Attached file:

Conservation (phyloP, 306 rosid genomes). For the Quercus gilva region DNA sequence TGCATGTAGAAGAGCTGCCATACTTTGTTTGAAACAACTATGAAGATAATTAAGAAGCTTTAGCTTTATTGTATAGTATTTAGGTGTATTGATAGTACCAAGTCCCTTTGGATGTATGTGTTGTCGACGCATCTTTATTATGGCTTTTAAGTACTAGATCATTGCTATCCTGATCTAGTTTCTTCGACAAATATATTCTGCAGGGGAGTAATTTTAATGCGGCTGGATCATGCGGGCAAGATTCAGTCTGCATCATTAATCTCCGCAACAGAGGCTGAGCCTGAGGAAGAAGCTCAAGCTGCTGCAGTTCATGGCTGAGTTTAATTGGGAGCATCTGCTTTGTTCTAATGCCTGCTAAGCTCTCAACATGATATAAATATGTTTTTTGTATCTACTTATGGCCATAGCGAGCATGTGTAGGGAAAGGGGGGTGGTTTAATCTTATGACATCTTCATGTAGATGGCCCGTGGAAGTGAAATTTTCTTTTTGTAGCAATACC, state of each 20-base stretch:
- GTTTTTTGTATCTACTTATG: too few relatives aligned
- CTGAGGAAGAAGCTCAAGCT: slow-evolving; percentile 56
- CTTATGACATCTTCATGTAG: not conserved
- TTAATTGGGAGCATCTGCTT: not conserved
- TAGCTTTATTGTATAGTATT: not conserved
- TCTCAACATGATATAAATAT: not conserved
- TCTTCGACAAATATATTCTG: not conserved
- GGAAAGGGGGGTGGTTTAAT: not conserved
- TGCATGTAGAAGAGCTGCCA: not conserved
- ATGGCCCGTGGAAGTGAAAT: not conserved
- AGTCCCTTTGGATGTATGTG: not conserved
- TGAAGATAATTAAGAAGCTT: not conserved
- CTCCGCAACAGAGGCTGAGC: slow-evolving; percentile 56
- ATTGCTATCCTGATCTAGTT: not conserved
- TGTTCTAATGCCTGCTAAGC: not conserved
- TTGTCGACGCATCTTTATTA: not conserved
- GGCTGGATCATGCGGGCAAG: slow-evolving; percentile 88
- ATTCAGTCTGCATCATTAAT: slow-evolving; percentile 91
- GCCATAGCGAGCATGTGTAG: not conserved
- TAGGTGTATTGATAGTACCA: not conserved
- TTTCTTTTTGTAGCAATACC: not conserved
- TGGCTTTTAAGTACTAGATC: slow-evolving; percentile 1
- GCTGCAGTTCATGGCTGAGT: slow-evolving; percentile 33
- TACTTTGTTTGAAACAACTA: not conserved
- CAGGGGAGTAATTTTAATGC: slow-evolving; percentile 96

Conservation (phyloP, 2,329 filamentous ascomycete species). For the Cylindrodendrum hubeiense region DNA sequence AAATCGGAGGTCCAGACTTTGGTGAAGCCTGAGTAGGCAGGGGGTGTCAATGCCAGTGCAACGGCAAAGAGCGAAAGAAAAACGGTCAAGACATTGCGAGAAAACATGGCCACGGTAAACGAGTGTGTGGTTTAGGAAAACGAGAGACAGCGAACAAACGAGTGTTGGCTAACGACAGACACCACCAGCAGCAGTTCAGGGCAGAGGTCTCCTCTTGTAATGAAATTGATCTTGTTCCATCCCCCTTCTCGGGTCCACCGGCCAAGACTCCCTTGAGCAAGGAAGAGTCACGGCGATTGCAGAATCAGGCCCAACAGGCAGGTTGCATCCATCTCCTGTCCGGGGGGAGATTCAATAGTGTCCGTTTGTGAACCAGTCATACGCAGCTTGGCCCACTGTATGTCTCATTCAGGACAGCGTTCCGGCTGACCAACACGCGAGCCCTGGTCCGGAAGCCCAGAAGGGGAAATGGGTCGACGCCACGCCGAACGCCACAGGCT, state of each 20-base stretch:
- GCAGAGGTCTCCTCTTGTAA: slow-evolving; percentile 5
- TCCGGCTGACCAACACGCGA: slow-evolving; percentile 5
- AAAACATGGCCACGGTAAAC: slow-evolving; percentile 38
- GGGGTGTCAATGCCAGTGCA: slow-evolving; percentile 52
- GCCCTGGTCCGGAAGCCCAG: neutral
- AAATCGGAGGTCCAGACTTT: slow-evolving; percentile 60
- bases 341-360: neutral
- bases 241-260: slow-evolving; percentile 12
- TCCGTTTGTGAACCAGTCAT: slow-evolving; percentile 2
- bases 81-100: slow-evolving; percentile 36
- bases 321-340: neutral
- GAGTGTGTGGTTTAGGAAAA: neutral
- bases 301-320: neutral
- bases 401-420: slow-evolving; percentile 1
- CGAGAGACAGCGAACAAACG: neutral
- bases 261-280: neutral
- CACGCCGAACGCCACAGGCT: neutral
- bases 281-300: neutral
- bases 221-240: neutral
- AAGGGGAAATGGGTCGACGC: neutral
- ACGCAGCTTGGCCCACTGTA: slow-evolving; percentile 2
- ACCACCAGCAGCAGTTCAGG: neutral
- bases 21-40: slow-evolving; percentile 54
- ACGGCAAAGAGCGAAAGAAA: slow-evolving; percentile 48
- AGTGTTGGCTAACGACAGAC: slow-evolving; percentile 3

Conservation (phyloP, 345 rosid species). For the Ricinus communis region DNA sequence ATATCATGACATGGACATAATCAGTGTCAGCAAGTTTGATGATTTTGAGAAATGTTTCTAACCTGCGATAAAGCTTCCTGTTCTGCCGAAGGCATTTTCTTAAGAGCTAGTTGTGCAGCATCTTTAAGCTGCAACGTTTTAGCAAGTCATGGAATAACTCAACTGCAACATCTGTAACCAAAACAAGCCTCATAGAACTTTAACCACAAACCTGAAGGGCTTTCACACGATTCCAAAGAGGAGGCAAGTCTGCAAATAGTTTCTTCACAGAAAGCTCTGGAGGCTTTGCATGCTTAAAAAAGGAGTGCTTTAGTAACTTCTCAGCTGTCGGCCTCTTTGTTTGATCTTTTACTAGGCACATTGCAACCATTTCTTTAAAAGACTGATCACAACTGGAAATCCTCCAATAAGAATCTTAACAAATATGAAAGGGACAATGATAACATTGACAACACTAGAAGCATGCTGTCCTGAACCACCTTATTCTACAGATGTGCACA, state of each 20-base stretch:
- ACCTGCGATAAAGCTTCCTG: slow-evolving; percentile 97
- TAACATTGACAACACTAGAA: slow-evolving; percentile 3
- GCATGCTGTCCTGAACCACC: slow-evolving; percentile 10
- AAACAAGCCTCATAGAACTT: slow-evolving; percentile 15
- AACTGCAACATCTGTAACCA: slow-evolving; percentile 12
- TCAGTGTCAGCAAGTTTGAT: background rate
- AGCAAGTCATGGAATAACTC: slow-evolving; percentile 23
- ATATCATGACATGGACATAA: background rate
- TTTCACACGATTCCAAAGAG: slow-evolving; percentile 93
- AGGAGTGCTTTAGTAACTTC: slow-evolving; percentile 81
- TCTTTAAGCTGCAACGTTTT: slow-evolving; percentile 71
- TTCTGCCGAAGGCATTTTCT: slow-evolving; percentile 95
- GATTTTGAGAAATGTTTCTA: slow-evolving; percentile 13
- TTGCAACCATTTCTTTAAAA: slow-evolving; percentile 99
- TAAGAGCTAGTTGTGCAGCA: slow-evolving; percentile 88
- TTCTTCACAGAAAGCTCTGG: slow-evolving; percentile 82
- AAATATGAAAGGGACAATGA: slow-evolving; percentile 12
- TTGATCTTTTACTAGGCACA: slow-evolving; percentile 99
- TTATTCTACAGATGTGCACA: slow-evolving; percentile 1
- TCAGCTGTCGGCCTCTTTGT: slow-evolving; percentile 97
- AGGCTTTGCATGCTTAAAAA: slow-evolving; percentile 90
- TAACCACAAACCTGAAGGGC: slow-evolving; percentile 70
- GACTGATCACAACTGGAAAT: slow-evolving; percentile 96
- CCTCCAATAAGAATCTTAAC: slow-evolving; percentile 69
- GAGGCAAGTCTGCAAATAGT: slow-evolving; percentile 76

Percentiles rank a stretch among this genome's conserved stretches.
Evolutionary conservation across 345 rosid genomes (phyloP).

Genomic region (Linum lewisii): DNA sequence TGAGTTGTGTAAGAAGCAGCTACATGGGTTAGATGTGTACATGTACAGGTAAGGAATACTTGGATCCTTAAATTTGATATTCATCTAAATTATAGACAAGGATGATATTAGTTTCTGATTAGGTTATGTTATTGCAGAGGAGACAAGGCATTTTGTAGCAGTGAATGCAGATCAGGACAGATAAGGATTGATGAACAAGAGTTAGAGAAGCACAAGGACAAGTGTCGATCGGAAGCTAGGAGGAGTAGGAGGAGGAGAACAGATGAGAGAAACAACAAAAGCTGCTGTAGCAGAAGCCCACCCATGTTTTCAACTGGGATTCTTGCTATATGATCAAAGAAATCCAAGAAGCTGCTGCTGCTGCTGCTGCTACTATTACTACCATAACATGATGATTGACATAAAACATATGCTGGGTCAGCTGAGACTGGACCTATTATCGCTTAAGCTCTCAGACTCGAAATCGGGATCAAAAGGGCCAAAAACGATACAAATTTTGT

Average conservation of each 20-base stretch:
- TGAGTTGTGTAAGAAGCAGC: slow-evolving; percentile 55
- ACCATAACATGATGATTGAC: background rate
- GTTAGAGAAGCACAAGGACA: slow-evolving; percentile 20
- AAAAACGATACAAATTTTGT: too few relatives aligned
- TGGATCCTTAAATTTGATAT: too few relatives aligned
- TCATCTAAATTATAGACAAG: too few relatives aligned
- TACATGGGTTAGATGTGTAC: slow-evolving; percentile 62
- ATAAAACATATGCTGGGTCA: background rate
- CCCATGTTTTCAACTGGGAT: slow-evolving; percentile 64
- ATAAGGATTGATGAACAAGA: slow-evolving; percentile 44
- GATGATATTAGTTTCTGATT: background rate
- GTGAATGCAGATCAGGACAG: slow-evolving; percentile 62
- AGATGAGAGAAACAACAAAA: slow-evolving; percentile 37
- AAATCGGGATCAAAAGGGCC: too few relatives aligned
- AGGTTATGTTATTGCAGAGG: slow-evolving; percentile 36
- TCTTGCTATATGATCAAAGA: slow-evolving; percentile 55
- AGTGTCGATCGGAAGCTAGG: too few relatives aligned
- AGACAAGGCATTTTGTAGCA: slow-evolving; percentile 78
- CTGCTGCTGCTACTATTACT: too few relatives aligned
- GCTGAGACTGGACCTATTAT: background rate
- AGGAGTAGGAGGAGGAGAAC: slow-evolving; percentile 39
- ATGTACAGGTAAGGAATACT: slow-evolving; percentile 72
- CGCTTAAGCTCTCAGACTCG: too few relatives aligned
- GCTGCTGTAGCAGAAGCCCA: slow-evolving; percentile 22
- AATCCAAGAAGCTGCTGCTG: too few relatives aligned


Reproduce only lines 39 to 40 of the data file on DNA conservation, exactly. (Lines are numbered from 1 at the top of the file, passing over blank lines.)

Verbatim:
- GAGTGTGTGGTTTAGGAAAA: neutral
- bases 301-320: neutral